[Image: Photo: The "cemetery and church at Teampull Eion, Isle of Lewis," courtesy of the Royal Commission on the Ancient and Historical Monuments of Scotland].

One of many things I was excited to discover while working on the British Exploratory Land Archive project, and while getting ready for tonight's lecture at the Architectural Association, is the "Scotland's Landscapes" collection of aerial archaeology photographs from the Royal Commission on the Ancient and Historical Monuments of Scotland.

[Image: (top) The "remains of White Castle Fort"; (bottom) the "remains of the Northshield Rings." Photos courtesy of the Royal Commission on the Ancient and Historical Monuments of Scotland].

"As the glaciers of the last Ice Age receded," we read, "Scotland's earliest ancestors ventured northwards, exploring a wild, fertile territory. Nomadic hunter-gatherers at first, they made the decision to stay for good—to farm and to build. From that moment on, people began to write their story firmly into the fabric of the landscape." Indeed, today, "every inch of Scotland—whether remote hilltop, fertile floodplain, or storm-lashed coastline—has been shaped, changed and moulded by its people."

[Image: Photo: The (modernday) "Fife Earth Project at St. Ninian's Open Cast Site," courtesy of the Royal Commission on the Ancient and Historical Monuments of Scotland].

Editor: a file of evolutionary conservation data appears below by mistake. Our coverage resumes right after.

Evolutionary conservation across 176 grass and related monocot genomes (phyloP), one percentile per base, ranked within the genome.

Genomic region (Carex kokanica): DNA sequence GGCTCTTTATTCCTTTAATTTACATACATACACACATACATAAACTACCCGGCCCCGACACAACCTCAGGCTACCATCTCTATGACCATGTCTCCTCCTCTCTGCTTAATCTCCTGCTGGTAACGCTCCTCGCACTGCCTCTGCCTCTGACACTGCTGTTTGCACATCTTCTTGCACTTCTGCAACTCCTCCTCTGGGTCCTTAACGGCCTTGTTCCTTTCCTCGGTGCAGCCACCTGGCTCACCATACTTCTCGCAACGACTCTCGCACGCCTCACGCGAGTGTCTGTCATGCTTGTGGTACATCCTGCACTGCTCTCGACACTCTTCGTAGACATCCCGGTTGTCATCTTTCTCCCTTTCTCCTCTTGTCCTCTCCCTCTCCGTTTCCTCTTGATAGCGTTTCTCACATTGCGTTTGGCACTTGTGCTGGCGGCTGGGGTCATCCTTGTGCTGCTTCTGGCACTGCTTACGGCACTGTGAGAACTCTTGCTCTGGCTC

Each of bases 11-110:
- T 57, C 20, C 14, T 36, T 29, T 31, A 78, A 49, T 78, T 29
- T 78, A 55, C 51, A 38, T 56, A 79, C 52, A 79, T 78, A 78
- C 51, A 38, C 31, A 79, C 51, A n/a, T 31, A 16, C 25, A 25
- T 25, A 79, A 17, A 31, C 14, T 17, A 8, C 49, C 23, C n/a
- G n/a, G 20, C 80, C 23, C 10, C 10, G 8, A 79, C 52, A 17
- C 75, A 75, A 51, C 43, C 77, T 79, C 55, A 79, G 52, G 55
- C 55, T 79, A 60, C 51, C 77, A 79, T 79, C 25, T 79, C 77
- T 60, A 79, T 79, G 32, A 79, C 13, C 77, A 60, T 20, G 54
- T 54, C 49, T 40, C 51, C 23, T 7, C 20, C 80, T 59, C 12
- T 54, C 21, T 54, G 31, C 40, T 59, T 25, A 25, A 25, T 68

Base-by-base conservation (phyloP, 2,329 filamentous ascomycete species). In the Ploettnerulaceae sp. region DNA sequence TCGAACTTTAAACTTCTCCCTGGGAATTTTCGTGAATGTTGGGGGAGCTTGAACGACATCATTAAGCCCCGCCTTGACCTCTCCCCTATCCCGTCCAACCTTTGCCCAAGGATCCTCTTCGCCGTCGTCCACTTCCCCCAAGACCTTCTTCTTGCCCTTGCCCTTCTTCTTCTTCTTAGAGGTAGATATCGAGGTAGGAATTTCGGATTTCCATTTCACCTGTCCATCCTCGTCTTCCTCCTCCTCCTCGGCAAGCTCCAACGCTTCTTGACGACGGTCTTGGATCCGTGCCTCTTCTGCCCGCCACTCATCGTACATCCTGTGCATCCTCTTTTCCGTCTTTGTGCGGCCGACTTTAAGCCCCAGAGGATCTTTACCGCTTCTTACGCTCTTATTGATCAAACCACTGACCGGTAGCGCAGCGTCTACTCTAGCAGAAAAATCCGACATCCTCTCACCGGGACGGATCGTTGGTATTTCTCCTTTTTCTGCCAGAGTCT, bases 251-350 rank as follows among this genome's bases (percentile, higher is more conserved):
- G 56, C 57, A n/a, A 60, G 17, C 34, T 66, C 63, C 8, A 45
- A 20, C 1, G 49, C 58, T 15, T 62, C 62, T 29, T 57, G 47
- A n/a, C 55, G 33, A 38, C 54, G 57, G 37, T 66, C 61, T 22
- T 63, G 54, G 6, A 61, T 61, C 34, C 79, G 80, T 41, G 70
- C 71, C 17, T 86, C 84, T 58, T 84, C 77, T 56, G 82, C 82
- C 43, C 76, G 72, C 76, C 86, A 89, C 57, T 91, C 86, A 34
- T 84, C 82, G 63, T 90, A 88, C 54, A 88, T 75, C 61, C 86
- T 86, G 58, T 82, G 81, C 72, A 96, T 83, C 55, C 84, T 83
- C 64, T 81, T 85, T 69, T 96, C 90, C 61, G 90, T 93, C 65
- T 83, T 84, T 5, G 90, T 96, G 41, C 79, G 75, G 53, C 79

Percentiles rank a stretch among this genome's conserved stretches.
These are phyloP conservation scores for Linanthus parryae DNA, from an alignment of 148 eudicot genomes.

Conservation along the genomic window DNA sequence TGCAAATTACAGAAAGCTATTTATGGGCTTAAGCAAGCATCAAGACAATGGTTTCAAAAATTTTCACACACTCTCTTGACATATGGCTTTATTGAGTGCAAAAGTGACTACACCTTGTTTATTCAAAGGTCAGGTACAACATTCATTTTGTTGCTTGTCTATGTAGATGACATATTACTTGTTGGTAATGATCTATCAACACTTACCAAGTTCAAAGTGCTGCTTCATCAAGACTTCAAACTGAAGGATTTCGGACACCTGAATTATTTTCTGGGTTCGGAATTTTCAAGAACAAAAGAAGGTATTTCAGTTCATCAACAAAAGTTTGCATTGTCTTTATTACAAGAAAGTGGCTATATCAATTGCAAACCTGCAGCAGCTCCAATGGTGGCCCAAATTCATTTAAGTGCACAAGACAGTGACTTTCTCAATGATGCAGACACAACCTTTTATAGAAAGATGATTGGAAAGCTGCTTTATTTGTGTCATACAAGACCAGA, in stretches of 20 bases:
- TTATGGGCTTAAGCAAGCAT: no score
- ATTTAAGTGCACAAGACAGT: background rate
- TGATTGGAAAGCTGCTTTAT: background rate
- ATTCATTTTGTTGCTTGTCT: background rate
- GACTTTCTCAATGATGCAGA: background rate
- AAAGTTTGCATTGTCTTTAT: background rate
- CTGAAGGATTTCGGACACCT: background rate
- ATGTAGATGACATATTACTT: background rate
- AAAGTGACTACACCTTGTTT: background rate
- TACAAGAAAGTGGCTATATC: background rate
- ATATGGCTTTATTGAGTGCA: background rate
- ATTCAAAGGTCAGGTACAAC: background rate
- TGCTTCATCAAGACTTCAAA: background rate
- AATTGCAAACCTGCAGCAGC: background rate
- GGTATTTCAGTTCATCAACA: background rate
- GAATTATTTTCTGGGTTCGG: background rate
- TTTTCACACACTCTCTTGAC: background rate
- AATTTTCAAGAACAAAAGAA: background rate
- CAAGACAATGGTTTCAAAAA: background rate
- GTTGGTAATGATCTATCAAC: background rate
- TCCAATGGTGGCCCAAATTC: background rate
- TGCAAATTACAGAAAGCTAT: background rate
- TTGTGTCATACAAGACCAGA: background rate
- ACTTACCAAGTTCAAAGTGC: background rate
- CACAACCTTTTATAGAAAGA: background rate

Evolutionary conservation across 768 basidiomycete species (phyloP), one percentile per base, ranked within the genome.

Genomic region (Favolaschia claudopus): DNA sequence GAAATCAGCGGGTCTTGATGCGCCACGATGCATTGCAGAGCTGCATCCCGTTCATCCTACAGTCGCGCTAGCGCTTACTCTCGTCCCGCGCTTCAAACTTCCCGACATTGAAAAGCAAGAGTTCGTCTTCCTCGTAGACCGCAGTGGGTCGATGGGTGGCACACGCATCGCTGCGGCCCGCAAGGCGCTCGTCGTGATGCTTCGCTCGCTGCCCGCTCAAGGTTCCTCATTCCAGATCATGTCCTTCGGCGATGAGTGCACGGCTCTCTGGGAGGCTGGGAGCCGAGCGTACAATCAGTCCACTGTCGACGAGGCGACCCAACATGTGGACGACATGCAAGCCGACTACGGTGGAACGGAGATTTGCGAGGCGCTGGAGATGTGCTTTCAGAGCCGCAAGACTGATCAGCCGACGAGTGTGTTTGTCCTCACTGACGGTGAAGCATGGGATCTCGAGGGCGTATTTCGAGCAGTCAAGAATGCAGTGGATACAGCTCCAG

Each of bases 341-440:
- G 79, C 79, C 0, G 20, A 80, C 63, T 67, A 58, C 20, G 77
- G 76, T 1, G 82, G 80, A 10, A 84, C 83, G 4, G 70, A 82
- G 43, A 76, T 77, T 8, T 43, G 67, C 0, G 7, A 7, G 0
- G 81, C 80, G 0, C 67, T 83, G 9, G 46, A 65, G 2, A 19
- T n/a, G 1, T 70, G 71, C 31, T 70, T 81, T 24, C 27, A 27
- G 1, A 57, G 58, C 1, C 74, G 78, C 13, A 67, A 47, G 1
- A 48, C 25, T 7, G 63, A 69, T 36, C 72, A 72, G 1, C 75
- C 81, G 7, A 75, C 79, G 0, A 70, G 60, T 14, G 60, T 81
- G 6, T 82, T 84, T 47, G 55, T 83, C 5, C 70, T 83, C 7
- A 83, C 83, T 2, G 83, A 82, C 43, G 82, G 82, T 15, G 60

Quoting at length:
The landscapes they lived on were remarkable in their diversity. Vast forests of pine and birch ran through one of the world’s oldest mountain ranges—once as high as the Himalayas but over millennia scoured and compressed by sheets of ice a mile thick. On hundreds of islands around a saw-edged coastline, communities flourished, linked to each other and the wider world by the sea, the transport superhighway of ancient times.
Many of the resulting settlements have the appearance of inland islands, isolated shapes and ringed perimeters still visible from the air.

[Image: Photo: The "remains of the lazy beds and enclosures at Muidhe on the Isle of Skye," courtesy of the Royal Commission on the Ancient and Historical Monuments of Scotland].

In any case, here are some of the photos—just a random selection of eye-candy for a Thursday afternoon.

[Images: Aerial view of Lochindorb Castle, courtesy of the Royal Commission on the Ancient and Historical Monuments of Scotland].

Meanwhile, these and many other photos are available in a new book by James Crawford, called Scotland's Landscapes: The National Collection of Aerial Photography, and you can see more online here.

Floating Cities and Site Surveys

[Image: Photo by Mark Smout of a photo by Mark Smout, for the British Exploratory Land Archive].

I'm delighted to say that work originally produced for the British Pavilion at last summer's Venice Biennale will go on display this week at the Royal Institute of British Architects in London, beginning tomorrow, 26 February.

This will include, among many other projects, from studies of so-called "new socialist villages" in China to floating buildings in Amsterdam, to name but a few, the British Exploratory Land Archive (BELA) for which BLDGBLOG collaborated with architects Smout Allen in proposing a British version of the Center for Land Use Interpretation in Los Angeles. BELA would thus survey, catalog, explore, tour, document, and archive in one location the huge variety of sites in Britain altered by and used by human beings, from industrial sites to deserted medieval villages, slag heaps to submarine bases, smuggler's hideouts to traffic-simulation grounds. A few of these sites have already been documented in massive photographs now mounted at the RIBA, also featuring architectural instruments designed specifically for the BELA project and assembled over the summer in Hackney.